Domainex Ltd. (Cambridge, UK) today announced that The US and European Patent Offices have now granted Domainex patents US 8,962,609 and EPA 11738026.1 for the first generation of inhibitor compounds in its lead programme targeting IKK epsilon and TBK1.
Domainex announces the grant of US and European patents for its lead programme
Domainex is a biotech company developing a pipeline of cutting edge, first-in-class pre-clinical drugs based upon two target families: the challenging pro-inflammatory kinases IKK epsilon and TBK1; and the epigenetic lysine methyl-transferase enzymes.
Domainex recently received an Innovate UK government grant which will enable it to progress the TBK1/IKKε programme to IND-ready status in inflammatory diseases including COPD and psoriasis. The programme is approaching candidate selection and has already shown activity in disease models of inflammation and COPD.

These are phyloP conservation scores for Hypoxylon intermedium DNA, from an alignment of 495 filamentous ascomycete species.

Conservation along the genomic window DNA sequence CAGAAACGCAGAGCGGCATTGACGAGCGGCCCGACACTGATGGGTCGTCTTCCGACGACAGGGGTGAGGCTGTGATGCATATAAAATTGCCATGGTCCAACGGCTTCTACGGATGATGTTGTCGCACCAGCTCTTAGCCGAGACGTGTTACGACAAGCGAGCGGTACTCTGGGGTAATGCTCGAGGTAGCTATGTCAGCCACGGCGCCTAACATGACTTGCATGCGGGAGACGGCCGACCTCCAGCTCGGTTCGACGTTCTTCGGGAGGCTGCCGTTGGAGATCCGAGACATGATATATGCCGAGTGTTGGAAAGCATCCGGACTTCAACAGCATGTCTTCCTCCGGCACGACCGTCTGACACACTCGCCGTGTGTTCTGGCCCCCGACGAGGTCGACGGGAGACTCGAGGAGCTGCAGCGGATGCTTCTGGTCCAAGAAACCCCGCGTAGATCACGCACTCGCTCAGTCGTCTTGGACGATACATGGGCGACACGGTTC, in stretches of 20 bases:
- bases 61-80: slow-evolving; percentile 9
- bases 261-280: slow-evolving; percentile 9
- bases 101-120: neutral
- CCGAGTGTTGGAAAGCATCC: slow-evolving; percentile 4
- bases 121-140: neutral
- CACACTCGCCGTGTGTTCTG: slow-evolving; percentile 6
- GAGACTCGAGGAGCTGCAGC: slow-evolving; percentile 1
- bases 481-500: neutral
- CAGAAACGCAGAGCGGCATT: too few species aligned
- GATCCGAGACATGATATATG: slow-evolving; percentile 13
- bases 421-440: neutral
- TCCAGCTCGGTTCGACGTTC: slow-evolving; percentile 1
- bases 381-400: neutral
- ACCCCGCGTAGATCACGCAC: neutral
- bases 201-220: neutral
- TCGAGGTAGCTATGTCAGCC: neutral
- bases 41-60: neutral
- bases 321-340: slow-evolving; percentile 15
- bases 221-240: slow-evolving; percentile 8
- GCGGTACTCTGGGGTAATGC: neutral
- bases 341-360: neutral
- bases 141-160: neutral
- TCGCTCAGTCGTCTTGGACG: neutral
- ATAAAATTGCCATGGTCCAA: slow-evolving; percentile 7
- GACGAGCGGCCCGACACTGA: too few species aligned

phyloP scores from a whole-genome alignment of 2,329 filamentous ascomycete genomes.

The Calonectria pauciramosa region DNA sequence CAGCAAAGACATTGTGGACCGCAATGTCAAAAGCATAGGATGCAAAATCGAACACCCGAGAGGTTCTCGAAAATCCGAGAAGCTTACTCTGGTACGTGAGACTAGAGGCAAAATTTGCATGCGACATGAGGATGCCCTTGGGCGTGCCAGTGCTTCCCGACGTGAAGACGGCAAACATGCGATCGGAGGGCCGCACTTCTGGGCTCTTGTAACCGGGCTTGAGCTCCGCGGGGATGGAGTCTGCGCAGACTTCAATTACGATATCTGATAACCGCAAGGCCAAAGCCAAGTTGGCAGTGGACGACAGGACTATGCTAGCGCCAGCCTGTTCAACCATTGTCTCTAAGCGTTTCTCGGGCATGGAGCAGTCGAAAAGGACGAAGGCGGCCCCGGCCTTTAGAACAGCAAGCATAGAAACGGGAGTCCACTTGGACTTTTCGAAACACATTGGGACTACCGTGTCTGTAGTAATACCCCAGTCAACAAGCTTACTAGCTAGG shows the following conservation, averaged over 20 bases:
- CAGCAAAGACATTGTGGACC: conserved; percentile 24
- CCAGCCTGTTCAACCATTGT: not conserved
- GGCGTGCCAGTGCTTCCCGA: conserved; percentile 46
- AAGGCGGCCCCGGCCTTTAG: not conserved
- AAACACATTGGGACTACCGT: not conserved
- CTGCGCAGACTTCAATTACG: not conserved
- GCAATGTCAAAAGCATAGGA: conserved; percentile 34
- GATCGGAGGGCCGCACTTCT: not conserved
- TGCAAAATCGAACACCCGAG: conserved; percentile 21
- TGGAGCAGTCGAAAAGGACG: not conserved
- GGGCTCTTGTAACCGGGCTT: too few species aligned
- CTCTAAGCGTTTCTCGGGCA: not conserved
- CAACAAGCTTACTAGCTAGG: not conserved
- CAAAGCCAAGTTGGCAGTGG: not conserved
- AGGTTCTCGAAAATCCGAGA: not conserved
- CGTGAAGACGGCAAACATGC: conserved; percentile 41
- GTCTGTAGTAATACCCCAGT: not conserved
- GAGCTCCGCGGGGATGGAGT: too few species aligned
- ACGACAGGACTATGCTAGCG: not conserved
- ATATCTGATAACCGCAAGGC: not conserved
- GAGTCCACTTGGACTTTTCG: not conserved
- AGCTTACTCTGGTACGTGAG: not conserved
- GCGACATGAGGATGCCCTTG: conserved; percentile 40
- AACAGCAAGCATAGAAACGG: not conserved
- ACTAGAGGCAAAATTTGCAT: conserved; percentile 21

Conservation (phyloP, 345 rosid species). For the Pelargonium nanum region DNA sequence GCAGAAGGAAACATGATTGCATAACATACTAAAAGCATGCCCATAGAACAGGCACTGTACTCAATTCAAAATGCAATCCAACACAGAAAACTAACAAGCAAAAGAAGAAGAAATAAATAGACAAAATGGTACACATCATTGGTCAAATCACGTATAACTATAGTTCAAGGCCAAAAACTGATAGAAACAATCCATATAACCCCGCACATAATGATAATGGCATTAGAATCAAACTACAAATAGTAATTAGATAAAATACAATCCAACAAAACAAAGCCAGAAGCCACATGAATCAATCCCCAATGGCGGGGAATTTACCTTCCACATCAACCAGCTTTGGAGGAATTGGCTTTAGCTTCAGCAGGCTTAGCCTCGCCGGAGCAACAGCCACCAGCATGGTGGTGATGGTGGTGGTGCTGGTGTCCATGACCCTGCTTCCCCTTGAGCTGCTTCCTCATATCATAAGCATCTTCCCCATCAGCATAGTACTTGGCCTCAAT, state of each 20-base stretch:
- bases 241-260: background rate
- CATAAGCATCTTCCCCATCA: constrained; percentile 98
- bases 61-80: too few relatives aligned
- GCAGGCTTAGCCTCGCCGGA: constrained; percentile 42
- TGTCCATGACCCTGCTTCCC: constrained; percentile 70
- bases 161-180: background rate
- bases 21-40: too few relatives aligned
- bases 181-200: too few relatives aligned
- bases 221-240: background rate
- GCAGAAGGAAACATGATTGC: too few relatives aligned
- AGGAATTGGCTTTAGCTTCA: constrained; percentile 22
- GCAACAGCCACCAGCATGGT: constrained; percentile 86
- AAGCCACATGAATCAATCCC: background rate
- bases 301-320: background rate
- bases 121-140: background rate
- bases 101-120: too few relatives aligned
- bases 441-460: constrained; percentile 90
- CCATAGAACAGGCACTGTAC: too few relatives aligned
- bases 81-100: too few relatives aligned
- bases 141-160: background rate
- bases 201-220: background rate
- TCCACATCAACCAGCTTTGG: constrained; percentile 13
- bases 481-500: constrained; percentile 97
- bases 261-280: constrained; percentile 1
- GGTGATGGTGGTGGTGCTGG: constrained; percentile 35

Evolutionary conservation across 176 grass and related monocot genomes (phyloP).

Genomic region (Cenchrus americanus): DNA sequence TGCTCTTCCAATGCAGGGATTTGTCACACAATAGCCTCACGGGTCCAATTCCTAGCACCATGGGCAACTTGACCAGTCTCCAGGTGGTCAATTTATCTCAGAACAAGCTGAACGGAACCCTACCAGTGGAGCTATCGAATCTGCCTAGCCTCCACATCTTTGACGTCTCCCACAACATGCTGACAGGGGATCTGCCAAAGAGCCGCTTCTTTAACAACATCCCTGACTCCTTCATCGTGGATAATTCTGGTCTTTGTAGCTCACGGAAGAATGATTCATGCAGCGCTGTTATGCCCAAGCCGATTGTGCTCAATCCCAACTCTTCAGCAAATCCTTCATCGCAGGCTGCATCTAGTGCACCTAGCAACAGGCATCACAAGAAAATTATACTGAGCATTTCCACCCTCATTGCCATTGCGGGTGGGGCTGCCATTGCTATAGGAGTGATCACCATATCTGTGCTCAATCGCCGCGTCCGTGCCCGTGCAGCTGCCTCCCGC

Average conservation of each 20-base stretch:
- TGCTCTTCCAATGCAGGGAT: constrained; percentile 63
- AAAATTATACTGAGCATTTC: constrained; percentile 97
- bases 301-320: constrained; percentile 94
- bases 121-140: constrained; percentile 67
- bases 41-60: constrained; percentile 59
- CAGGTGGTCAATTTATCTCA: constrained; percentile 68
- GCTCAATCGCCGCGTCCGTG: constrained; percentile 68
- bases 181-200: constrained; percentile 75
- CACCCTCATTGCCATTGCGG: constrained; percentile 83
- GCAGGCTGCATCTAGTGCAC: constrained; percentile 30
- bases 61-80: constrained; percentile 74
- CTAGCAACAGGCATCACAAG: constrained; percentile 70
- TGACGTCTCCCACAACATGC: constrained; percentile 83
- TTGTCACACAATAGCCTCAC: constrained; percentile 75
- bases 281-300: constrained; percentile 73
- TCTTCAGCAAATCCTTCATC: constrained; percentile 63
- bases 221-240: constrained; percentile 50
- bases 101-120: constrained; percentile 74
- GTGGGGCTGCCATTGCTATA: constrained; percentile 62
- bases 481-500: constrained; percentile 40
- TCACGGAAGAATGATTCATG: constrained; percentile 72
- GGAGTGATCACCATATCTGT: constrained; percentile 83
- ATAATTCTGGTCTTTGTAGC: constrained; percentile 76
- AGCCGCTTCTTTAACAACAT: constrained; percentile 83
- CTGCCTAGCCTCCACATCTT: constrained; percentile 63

Dr Trevor Perrior, Research Director of Domainex said “These two Patent Offices have recognised that our inventions have given us a distinctive position in this area which we are exploiting, with the assistance of an Innovate UK grant, to develop new medicines. On this basis we anticipate securing additional world-wide intellectual property rights that will further extend our proprietary position
Dr Eddy Littler, Chief Executive Officer of Domainex, said: “We are delighted to have had our first patents on IKK epsilon/TBK1 inhibitors granted in the USA and Europe. These intellectual property rights are central to Domainex’s proprietary position in this area and its application to the treatment of diseases such as COPD and psoriasis which are of globalimportance and with large unmet clinical need”
Domainex’s R&D portfolio has a focus on targets for inflammation and cancer treatments and the Company is in discussion with potential partners to work with Domainex to take these programmes forward.
Cambridge Science Park was established in 1970 by Trinity College, Cambridge and is Europe's longest-serving and largest centre for commercial research and development.